This exciting collection of essays explores the role of the Other in Tolkien's fiction, his life, and the pertinent criticism. It critically examines issues of gender, sexuality, race and ethnicity, language, and identity in The Lord of the Rings, The Silmarillion, and lesser-known works by Tolkien. The chapters consider characters such as Lobelia Sackville-Baggins, Saruman, Éowyn, and the Orcs as well as discussions of how language and identity function in the source texts. The analysis of Tolkien's work is set against an examination of his life, personal writing, and beliefs. Each essay takes as its central position the idea that how Tolkien responds to that which is different, to that which is "Other," serves as a register of his ethics and moral philosophy. In the aggregate, they provide evidence of Tolkien's acceptance of alterity.
Christopher Vaccaro is Senior Lecturer at the University of Vermont, where he teaches on Beowulf, Tolkien, Old English language and literature, British literature surveys, and gender/sexuality studies. He has published in the Tolkien-specific journal Mallorn, is the editor of the collection The Body in Tolkien's Legendarium (2013) and is currently working on a book-length project on Beowulf.
Yvette Kisor is Professor of Literature at Ramapo College, where she teaches courses in medieval literature, early British literature, the history of the English language, and Tolkien. Her Tolkien publications appear in Mythlore and Tolkien Studies, The J. R. R. Tolkien Encyclopedia: Scholarship and Critical Assessment, and MLA Approaches to Teaching: J. R. R. Tolkien's The Lord of the Rings and Other Works, among others. Her most recent publication is a co-authored book with Michael D.C. Drout et al, Beowulf Unlocked: New Evidence from Lexomic Analysis (Palgrave Macmillan 2016).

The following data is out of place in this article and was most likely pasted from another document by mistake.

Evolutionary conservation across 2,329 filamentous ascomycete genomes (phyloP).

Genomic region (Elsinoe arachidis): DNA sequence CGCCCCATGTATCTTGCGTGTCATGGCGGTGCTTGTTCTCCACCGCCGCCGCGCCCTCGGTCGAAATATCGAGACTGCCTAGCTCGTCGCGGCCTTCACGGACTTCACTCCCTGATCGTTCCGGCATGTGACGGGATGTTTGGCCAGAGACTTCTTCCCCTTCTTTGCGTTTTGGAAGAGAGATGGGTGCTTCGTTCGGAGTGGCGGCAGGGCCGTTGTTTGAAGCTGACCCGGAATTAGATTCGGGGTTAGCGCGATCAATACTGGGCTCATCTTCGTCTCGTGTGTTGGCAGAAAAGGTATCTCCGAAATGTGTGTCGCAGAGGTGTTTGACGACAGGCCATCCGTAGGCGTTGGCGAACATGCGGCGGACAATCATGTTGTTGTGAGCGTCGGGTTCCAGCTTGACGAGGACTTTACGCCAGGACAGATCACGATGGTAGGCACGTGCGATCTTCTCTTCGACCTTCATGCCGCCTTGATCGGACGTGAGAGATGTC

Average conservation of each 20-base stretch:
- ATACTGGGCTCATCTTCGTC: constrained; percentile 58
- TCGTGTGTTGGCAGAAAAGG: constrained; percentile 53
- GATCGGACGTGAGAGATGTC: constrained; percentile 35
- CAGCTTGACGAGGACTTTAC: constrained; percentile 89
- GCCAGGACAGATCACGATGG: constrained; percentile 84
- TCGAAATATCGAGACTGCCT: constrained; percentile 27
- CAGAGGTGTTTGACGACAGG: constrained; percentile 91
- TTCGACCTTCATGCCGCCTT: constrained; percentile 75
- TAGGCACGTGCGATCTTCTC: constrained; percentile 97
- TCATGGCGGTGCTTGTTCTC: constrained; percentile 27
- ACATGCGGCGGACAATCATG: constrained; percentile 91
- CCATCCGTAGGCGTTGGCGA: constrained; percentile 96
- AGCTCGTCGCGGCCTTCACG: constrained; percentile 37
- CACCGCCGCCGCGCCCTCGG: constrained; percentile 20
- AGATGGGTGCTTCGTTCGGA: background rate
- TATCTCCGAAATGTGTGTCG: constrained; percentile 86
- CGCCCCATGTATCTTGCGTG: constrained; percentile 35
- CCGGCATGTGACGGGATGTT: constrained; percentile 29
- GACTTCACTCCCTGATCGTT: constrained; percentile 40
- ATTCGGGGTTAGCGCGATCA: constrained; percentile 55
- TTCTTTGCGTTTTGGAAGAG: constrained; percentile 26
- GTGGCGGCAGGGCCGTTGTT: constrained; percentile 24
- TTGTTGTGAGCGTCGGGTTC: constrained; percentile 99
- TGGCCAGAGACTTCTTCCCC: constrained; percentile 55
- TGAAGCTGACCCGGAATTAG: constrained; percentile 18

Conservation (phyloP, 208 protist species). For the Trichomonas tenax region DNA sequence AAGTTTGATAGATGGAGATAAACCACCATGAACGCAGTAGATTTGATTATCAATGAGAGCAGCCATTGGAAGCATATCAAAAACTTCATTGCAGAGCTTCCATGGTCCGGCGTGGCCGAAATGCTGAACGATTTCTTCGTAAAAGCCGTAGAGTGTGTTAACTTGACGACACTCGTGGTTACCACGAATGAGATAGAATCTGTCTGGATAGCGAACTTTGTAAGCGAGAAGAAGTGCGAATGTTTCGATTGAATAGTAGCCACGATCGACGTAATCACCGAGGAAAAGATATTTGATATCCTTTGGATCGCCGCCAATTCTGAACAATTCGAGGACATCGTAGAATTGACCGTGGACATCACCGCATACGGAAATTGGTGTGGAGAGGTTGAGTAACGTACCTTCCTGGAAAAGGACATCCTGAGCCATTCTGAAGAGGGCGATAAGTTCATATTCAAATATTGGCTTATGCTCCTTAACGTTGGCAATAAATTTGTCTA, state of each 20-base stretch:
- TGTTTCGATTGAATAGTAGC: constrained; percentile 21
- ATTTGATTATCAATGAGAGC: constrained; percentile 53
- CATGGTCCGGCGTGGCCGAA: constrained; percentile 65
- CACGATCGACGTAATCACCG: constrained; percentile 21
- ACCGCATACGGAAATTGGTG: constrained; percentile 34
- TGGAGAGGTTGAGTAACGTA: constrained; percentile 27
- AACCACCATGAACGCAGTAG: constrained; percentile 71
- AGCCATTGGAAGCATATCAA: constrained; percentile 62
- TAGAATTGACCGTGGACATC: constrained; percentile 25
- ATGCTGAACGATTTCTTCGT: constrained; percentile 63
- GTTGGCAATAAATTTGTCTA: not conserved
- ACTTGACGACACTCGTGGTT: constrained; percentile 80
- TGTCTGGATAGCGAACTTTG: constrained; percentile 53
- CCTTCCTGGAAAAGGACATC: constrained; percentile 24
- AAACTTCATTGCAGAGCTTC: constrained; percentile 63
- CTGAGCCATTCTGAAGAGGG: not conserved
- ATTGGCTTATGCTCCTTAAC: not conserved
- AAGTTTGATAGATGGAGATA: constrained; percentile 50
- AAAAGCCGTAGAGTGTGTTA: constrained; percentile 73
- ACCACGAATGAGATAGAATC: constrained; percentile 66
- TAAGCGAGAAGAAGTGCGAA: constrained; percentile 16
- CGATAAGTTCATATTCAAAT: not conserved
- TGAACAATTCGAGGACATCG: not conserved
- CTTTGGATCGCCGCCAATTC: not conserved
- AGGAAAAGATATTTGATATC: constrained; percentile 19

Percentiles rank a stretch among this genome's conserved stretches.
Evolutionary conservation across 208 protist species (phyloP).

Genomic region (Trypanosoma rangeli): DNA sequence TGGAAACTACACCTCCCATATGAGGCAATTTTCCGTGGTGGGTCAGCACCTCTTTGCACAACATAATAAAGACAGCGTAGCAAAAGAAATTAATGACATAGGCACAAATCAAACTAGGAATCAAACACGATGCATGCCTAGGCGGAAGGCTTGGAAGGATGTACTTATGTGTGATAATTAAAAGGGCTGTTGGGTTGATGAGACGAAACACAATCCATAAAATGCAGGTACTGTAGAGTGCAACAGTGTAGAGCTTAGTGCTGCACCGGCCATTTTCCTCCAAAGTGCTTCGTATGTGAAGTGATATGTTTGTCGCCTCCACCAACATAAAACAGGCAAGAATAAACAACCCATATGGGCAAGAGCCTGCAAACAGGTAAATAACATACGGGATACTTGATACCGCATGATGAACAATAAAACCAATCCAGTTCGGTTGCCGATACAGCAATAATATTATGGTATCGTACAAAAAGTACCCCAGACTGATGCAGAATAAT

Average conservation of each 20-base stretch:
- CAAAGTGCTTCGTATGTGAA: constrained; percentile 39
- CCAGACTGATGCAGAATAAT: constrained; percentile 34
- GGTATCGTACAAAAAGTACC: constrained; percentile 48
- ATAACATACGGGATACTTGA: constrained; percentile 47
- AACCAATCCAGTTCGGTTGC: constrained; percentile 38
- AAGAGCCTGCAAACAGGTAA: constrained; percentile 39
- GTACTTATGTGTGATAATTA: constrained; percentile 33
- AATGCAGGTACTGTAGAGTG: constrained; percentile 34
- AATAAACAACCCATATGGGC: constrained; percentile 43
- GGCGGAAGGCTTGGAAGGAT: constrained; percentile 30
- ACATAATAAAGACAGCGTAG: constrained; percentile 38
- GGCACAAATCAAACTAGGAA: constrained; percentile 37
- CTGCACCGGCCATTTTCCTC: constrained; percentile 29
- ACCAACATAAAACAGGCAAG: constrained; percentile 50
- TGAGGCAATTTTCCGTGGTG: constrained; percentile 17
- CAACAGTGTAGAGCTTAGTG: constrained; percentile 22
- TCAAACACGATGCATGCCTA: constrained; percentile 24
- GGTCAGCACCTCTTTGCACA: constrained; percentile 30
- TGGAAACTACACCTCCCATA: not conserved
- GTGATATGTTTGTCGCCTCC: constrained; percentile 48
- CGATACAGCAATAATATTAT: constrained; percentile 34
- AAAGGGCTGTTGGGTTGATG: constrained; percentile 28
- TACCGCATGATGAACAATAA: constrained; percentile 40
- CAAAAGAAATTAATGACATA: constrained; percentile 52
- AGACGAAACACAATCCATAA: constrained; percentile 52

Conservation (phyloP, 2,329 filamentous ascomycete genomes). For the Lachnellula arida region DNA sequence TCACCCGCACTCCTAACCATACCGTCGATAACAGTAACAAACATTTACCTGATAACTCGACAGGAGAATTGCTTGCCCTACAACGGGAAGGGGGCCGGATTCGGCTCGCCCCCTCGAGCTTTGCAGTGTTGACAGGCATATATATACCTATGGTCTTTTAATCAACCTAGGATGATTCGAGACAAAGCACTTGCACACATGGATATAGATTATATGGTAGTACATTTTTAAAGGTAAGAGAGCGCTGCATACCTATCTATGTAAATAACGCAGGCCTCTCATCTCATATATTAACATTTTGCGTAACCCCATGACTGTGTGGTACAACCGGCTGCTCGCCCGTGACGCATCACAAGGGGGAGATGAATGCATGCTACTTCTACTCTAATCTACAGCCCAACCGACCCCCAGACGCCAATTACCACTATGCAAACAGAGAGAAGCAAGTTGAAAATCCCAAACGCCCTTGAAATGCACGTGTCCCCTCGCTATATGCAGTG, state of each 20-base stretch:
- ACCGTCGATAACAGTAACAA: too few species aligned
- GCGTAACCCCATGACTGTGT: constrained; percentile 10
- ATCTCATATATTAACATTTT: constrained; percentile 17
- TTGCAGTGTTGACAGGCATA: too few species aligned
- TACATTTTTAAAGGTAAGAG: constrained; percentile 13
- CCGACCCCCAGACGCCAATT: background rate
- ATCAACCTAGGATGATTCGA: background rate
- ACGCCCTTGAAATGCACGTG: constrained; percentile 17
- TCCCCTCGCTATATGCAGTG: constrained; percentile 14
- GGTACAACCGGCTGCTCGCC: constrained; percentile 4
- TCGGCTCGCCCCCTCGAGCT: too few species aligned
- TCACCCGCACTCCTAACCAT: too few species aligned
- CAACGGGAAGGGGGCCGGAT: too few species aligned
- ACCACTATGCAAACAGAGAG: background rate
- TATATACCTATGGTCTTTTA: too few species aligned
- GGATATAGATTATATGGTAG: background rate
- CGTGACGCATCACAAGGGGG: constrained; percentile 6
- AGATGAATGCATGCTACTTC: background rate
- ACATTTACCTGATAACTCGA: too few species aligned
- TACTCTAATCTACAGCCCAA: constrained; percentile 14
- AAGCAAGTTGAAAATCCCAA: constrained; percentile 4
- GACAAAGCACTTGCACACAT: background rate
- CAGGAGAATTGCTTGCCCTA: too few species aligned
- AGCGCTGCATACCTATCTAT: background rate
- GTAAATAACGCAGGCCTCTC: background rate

1 Introduction.-2 Queer Tolkien: A Bibliographical Essay on Tolkien and Alterity.-3 Race in Tolkien Studies: A Bibliographic Essay.-4 Revising Lobelia.-5 Medieval Organicism or Modern Feminist Science.-6 Cinema, Sexuality, Mechanical Reproduction: Peter Jackson's Saruman.-7 Saruman's Sodomitic Resonances: Alain de Lille's De Planctu Naturae and J. R. R. Tolkien's The Lord of the Rings.-8 Cruising Fairies: Queer Desire in Gilles, Niggle, and Smith
.-9 Language and Alterity in Tolkien and Lévinas.-10 The Orcs and the Others: Familiarity as Estrangement in The Lord of the Rings.-11 Silmarils and Obsession: The Undoing of Fëanor.-12 The Other as Kolbítr: Tolkien's Faramir and Éowyn as Alfred and Æthelflæd